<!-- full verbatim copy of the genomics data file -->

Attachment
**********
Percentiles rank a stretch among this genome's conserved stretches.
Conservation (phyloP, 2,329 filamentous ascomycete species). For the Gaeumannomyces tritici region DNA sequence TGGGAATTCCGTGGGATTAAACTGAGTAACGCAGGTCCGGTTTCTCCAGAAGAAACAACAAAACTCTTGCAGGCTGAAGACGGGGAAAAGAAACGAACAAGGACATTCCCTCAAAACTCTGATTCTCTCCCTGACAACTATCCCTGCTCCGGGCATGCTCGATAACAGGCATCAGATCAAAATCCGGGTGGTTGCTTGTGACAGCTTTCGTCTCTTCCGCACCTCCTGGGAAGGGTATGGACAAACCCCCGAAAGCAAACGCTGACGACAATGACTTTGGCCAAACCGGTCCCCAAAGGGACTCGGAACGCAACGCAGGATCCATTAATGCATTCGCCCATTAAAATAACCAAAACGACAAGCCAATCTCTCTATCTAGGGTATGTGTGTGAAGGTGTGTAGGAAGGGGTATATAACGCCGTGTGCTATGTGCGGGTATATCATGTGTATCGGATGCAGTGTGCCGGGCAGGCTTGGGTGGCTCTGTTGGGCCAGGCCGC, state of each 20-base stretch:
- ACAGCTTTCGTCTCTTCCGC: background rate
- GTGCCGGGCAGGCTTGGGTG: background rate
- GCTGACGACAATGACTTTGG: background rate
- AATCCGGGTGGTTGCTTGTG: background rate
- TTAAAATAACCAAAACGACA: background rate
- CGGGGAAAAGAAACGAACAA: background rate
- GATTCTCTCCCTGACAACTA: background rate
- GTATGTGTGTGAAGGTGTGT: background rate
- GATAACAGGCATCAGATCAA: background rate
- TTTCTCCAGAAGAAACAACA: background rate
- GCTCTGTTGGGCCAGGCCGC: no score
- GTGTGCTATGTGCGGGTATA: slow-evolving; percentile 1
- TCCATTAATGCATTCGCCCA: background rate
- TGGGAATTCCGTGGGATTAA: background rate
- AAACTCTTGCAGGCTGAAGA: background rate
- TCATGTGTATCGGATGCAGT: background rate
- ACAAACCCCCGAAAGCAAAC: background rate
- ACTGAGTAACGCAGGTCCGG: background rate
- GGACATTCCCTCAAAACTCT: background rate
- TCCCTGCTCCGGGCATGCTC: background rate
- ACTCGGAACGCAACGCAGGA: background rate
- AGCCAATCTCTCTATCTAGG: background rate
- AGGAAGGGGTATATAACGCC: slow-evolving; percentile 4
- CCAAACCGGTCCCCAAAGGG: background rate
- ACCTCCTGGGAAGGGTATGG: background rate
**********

Percentiles rank a stretch among this genome's conserved stretches.
Conservation (phyloP, 2,329 filamentous ascomycete species). For the Gaeumannomyces tritici region DNA sequence TGGGAATTCCGTGGGATTAAACTGAGTAACGCAGGTCCGGTTTCTCCAGAAGAAACAACAAAACTCTTGCAGGCTGAAGACGGGGAAAAGAAACGAACAAGGACATTCCCTCAAAACTCTGATTCTCTCCCTGACAACTATCCCTGCTCCGGGCATGCTCGATAACAGGCATCAGATCAAAATCCGGGTGGTTGCTTGTGACAGCTTTCGTCTCTTCCGCACCTCCTGGGAAGGGTATGGACAAACCCCCGAAAGCAAACGCTGACGACAATGACTTTGGCCAAACCGGTCCCCAAAGGGACTCGGAACGCAACGCAGGATCCATTAATGCATTCGCCCATTAAAATAACCAAAACGACAAGCCAATCTCTCTATCTAGGGTATGTGTGTGAAGGTGTGTAGGAAGGGGTATATAACGCCGTGTGCTATGTGCGGGTATATCATGTGTATCGGATGCAGTGTGCCGGGCAGGCTTGGGTGGCTCTGTTGGGCCAGGCCGC, state of each 20-base stretch:
- ACAGCTTTCGTCTCTTCCGC: background rate
- GTGCCGGGCAGGCTTGGGTG: background rate
- GCTGACGACAATGACTTTGG: background rate
- AATCCGGGTGGTTGCTTGTG: background rate
- TTAAAATAACCAAAACGACA: background rate
- CGGGGAAAAGAAACGAACAA: background rate
- GATTCTCTCCCTGACAACTA: background rate
- GTATGTGTGTGAAGGTGTGT: background rate
- GATAACAGGCATCAGATCAA: background rate
- TTTCTCCAGAAGAAACAACA: background rate
- GCTCTGTTGGGCCAGGCCGC: no score
- GTGTGCTATGTGCGGGTATA: slow-evolving; percentile 1
- TCCATTAATGCATTCGCCCA: background rate
- TGGGAATTCCGTGGGATTAA: background rate
- AAACTCTTGCAGGCTGAAGA: background rate
- TCATGTGTATCGGATGCAGT: background rate
- ACAAACCCCCGAAAGCAAAC: background rate
- ACTGAGTAACGCAGGTCCGG: background rate
- GGACATTCCCTCAAAACTCT: background rate
- TCCCTGCTCCGGGCATGCTC: background rate
- ACTCGGAACGCAACGCAGGA: background rate
- AGCCAATCTCTCTATCTAGG: background rate
- AGGAAGGGGTATATAACGCC: slow-evolving; percentile 4
- CCAAACCGGTCCCCAAAGGG: background rate
- ACCTCCTGGGAAGGGTATGG: background rate